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The Effects of Single Mothers' Welfare Participation and Work Decisions on Children's Attainments

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  • Hau Chyi

    ()
    (WISE, Xiamen University, China)

  • Orgul Ozturk

    (Moore School of Business, University of South Carolina)

Abstract

This research examines the effects of mothers' welfare and work decisions on their children's attainments using two types of estimation methods in Stata: (1) an instrumental variables (IV) and (2) a nonlinear simultaneous equation estimation. The estimator employs sibling comparisons in a random effect framework and an instrumental variables approach to address the unobserved heterogeneity that may influence mothers' work and welfare decisions. We use the popular Stata command -ivreg2- to estimate the coefficients. Since production function of a child's ability can be written as a nonlinear function in a mother's decisions, we can also use the -nlsur- command to simulatneously estimate the production function as well as the (first-stage) IV projections. We focus on children who were born to single mothers with twelve or fewer years of schooling. IVs in this study are a mother's expected years of work and welfare use during childhood. The identification comes from the variation in mothers' different economic incentives that arises from the AFDC benefit structures across U.S. states. The estimates imply that, relative to no welfare participation, participating in welfare for one to three years provides up to a 5 percentage point gain in a child's Picture Individual Achievement Test (PIAT) scores. The negative effect of childhood welfare participation on adult earnings found by others is not significant if one accounts for mothers' work decisions. At the estimated values of the model parameters, a mother's number of years of work contributes between $3,000 and $7,000 1996 dollars to her child's labor income, but has no significant effect on the child's PIAT test scores. Finally, children's number of years of schooling is relatively unresponsive to mothers' work and welfare participation choices.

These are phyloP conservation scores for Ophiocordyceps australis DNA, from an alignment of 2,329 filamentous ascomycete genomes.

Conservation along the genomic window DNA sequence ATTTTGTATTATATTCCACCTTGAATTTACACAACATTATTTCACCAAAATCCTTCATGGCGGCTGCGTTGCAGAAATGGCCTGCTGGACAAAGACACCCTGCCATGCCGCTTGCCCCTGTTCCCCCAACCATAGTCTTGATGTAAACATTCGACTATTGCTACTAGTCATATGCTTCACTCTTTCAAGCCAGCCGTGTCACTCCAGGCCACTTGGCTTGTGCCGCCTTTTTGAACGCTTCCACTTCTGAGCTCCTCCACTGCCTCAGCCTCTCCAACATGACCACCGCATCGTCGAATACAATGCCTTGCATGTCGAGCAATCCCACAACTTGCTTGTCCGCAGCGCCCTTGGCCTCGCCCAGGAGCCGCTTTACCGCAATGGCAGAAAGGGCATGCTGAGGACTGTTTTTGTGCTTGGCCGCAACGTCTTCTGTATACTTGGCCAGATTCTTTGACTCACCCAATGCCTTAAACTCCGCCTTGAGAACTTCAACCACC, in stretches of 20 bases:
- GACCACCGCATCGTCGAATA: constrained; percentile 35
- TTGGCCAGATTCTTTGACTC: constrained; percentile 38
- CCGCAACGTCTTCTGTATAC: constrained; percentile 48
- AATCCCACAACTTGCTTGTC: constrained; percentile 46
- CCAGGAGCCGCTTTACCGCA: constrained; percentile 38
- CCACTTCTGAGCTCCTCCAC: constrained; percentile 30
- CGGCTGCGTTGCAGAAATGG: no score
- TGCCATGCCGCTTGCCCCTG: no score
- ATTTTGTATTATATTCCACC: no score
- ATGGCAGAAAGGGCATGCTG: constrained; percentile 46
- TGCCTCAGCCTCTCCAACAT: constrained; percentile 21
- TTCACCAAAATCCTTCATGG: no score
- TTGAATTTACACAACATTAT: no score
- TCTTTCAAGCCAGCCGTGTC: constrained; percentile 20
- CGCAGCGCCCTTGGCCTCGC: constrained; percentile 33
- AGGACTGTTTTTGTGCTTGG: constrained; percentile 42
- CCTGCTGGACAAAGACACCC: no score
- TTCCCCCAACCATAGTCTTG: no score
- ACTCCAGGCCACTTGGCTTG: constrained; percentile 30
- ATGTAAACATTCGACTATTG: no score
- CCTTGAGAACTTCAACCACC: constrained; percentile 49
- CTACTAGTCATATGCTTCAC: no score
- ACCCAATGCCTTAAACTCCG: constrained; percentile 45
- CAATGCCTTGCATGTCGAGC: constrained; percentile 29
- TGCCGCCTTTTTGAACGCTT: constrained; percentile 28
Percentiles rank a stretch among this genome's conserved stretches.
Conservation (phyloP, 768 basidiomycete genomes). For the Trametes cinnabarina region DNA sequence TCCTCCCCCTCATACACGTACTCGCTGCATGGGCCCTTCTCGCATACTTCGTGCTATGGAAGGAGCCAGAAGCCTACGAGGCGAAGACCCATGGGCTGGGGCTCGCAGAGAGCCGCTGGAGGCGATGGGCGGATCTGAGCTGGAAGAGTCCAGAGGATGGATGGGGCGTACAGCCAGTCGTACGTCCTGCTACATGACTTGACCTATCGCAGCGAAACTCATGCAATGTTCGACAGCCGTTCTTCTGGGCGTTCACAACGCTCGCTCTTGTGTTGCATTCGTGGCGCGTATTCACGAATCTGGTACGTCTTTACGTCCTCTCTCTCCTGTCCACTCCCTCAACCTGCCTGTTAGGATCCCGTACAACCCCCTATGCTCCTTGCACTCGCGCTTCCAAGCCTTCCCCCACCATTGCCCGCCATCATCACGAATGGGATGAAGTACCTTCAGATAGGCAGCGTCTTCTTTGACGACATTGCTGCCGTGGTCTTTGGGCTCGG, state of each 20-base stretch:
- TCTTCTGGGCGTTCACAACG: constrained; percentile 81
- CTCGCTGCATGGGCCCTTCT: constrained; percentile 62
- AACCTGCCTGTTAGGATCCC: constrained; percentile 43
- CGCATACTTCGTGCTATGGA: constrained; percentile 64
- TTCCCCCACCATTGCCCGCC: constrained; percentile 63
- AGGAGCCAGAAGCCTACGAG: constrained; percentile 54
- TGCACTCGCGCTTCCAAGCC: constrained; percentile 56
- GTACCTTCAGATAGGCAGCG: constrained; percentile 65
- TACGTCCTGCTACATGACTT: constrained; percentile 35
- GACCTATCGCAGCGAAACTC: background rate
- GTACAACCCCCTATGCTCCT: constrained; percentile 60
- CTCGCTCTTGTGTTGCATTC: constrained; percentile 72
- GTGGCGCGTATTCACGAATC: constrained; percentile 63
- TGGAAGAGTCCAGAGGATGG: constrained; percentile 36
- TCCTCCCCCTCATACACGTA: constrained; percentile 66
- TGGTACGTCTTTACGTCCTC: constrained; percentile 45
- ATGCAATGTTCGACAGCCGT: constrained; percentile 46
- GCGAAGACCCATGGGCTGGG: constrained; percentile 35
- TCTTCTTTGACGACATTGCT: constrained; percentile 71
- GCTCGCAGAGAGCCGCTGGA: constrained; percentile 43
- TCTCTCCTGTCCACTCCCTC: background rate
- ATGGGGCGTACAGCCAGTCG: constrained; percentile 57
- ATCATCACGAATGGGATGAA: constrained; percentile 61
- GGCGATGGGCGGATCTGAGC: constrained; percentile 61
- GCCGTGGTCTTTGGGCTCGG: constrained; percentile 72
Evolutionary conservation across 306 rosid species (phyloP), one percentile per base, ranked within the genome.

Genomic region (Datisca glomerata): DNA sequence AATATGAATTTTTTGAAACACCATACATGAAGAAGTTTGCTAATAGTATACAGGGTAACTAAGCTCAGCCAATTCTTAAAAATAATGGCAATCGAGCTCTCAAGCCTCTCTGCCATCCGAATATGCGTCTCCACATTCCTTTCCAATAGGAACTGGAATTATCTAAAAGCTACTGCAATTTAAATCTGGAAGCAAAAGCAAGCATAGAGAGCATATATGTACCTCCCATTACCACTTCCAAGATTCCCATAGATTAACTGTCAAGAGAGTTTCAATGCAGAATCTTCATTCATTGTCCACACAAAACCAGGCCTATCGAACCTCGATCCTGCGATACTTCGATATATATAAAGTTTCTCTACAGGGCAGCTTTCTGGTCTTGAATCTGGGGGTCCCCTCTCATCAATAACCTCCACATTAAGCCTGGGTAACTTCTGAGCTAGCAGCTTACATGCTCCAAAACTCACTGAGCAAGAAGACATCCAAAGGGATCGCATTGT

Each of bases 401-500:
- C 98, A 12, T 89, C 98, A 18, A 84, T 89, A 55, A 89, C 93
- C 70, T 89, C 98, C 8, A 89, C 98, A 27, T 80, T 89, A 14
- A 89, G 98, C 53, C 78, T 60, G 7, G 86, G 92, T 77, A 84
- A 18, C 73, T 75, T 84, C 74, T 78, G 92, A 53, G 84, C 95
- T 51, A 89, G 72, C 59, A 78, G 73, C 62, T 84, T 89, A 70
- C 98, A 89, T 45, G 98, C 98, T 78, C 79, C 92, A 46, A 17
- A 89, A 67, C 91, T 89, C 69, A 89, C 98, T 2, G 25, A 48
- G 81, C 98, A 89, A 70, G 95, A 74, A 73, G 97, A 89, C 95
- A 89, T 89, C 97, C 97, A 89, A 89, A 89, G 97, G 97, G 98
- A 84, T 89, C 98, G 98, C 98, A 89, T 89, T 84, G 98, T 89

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Bibliographic Info

Paper provided by Stata Users Group in its series Summer North American Stata Users' Group Meetings 2008 with number 9.

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Date of creation: 29 Jul 2008
Date of revision: 28 Aug 2008
Handle: RePEc:boc:nsug08:9

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Web page: http://stata.com/meeting/snasug08/
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  1. Terra McKinnish & Seth Sanders & Jeffrey Smith, 1999. "Estimates of Effective Guarantees and Tax Rates in the AFDC Program for the Post-OBRA Period," Journal of Human Resources, University of Wisconsin Press, vol. 34(2), pages 312-345.
  2. Venti, Steven F, 1984. "The Effects of Income Maintenance on Work, Schooling, and Non-Market Activities of Youth," The Review of Economics and Statistics, MIT Press, vol. 66(1), pages 16-25, February.